said they want no outside inter-
vention, governmental or other-
wise. And only once, during a
record 119-day strike againstnGM
in 1945-46, have they permitted
a federal government representa-
tive to sit in on bargaining. He
was not allowed to participate ac-
tively, however.
Negotiations which began more
than three months ago, on July
15, broke off when the strike
erupted at midnight Sept. 14 and
were not renewed until Oct. 9.
There was no indication yester-
day that either side had backed
away from previously taken tough
stands on money and fringe issues.
Terrorists in
Brazil plan to
aid Panthers
RIO DE JANEIRO ()-Brazil-
ian terrorists planned to work to-
gether with the Black Panther
party in Algiers, according to do-
cuments published yesterday.
A letter purporting to be written
from Rome to Joaquim Camara
Ferreira, a top Brazilian terrorist
leader who died of a heart attack
last week shortly after his arrest,
said, "We. are thinking of organ-
izing a publishing house in Algiers.
It would belong to us and the
Black Panthers. Legal aims would
be publishing, illegal aims would
be to prepare documents."
The letter, signed "Claudio"
and dated Oct. 10 in Rome, re-
ported efforts by Ferreira's or-
ganziation-the National Libera-
tion Alliance (ALN)-to gather
funds and promote publicity in
Europe against Brazil's military
regime.
National General Theatres
FOX VILUMGE
375 No MAPLE RD.-7694300
DOUBLE FEATURE
COOL HAND LUKE
Mon.-Fri. 7:00
Saturday 7:25
Sunday3:00-7:25
HOTEL

Strike hits
GM-tied
inustries
By The Associated Press
The 46-day United Auto Work-
ers strike against General Motors
Corp. is taking a heavy toll in
terms of jobs and money in steel,
rubber, rail, automotive parts and
other industries that depend on
the auto industry f or much of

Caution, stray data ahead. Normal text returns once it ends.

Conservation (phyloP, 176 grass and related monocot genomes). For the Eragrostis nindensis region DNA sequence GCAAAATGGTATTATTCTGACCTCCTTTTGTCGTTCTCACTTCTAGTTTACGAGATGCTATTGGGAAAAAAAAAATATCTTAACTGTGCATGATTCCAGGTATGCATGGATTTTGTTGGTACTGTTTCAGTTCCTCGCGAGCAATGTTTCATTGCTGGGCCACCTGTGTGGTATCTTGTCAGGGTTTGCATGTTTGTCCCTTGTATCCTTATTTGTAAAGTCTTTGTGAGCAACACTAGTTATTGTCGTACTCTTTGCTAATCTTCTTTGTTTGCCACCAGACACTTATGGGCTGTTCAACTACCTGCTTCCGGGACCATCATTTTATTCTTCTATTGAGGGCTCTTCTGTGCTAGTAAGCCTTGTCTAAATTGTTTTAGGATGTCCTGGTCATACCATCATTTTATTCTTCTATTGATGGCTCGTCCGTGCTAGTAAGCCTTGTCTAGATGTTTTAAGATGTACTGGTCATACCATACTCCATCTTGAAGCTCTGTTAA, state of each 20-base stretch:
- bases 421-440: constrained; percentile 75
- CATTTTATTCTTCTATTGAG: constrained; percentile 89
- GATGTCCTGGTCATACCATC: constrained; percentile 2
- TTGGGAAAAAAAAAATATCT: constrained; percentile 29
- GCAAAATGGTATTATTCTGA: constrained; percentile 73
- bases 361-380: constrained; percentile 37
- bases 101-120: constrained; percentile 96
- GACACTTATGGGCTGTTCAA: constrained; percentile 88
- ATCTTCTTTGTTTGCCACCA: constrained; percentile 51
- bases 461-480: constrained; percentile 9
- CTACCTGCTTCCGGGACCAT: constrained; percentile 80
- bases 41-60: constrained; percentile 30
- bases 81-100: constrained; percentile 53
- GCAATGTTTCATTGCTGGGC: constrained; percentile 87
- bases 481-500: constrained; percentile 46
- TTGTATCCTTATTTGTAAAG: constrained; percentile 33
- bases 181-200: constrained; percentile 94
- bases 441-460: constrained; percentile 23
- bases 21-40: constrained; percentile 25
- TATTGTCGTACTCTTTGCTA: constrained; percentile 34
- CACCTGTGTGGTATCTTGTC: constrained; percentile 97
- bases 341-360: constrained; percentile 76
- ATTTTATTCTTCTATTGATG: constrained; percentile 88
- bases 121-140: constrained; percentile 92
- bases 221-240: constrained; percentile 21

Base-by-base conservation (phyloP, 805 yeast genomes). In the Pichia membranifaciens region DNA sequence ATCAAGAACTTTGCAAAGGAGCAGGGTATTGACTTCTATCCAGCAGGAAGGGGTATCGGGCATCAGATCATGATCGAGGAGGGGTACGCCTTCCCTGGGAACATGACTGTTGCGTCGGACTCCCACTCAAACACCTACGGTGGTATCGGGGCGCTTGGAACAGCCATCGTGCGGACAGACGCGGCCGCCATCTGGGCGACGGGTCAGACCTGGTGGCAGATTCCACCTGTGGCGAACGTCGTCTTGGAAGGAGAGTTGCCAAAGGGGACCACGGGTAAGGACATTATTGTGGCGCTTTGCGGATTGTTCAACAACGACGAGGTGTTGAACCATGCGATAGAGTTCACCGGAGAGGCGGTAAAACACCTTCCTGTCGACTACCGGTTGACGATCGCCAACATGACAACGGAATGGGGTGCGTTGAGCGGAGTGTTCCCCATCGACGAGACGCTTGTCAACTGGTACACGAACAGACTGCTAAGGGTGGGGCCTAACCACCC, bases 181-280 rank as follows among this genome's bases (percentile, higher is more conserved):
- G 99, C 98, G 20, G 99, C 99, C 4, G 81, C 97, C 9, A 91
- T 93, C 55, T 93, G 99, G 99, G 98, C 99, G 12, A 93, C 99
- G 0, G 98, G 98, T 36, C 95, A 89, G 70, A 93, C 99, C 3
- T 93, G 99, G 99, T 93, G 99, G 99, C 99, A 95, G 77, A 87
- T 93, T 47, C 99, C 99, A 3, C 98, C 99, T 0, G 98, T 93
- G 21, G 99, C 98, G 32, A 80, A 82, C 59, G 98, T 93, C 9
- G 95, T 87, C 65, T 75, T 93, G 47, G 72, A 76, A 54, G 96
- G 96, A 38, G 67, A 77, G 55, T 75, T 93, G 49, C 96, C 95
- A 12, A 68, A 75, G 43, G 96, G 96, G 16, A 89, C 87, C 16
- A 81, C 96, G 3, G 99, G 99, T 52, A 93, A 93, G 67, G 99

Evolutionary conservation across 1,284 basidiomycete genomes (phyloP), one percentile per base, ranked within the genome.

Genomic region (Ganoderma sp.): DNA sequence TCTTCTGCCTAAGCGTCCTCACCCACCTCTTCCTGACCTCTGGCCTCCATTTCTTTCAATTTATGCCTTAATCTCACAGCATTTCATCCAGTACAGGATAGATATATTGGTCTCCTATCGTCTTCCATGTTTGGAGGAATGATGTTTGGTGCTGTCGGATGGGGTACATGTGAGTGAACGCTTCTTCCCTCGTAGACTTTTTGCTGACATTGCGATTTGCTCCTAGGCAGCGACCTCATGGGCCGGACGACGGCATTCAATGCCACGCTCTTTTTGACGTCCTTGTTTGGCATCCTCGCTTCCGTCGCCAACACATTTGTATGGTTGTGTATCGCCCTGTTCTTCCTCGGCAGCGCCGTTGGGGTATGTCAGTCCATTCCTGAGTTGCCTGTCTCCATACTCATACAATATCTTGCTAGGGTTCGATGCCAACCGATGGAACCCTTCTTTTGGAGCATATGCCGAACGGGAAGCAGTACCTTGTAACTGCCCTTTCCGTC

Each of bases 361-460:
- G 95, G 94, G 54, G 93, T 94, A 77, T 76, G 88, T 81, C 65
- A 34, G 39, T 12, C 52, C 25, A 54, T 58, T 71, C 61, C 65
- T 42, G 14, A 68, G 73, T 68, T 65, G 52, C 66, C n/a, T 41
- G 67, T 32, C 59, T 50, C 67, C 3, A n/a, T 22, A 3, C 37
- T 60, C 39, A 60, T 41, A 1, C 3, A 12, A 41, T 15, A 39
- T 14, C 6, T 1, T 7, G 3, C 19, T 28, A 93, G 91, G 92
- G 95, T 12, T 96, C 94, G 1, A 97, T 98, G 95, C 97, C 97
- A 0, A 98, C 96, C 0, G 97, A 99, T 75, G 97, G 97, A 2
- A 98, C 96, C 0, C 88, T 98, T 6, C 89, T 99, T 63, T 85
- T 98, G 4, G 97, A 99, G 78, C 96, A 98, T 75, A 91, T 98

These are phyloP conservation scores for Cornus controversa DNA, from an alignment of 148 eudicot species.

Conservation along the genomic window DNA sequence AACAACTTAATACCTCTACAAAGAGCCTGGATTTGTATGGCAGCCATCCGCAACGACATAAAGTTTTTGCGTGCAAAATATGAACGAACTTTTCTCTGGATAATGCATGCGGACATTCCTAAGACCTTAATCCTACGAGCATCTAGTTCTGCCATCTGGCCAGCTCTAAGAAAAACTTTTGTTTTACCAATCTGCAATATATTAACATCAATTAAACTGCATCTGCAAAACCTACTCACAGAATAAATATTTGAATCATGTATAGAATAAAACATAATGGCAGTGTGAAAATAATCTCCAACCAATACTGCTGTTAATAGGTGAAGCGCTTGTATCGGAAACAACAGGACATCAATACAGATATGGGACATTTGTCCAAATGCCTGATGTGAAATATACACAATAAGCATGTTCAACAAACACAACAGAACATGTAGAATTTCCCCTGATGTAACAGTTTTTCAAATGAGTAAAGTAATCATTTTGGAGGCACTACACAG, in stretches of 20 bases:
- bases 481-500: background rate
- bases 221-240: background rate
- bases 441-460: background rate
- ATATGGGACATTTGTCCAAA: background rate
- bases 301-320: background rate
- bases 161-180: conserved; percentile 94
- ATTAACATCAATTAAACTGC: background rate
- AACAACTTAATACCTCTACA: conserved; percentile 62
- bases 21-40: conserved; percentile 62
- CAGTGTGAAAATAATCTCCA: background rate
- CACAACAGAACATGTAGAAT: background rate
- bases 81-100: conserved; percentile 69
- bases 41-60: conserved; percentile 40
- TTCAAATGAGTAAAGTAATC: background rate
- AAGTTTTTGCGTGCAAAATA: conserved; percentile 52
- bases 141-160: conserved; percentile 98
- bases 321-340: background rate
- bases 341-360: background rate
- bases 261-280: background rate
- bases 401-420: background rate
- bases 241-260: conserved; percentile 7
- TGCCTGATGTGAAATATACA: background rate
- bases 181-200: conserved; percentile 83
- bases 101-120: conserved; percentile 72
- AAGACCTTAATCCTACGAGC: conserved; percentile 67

their revenue.
General Motors, the world's
largest company, normally spends
$40 million a day with 39,000 sup-
pliers, and averages $90 million
a day in sales.
An Associated Press survey
showed yesterday that thousands
of workers have been laid off and
that financial losses have mush-
roomed across the country.
Layoffs are mounting among
auto salesmen a n d mechanics
from Massachusetts to California.
So are pay and commission cuts
for those still working. Some steel
and rubber plants have cut back
from five-day weeks to three and
four-day weeks.
Government units are also feel-
ing the impact.
Gov. William Milliken said the
state was losing $4 million a week
in state revenue, and will have to
make budget cuts if t h e strike
goes beyond Dec. 1.
Michigan has 180,000 auto work-
ers strike-idled.
The state Department of Social
Services added that as of} 1 a s t
Tuesday applications from GM
families for federal food stamps
totaled 62,140. UAW strike fund
assistance for its members ranges
from $30 to $40 a week, depend-
ing upon family status. An income
that low, qualifies one for relief.
In addition to strikers, Michi-
gan had 232,000 or 6.5 per cent of
its 1 a b o r force on the sidelines
Sept. 30.
Cities reporting income tax
losses included Flint, $110,000 a
week; Norwood, Ohio, $15,000 a
week; and Cleveland, Ohio, $10,-
000 a week.
In Pontiac it was reported that
the strike-caused decrease in city
income taxes might force the lay-
off of 18 policemen and 14 fire-
men.
The Michigan Daily, edited and man-
aged by students at the University of
Michigan. News phone: 764-0552. Second
Glass postage paid at Ann Arbor, Mich-
igan, 420 Maynard St.. Ann Arbor,
Michigan 48104. Published daily Tues-
day through Sunday morning Univer-
sity year. Subscription rates: $10 by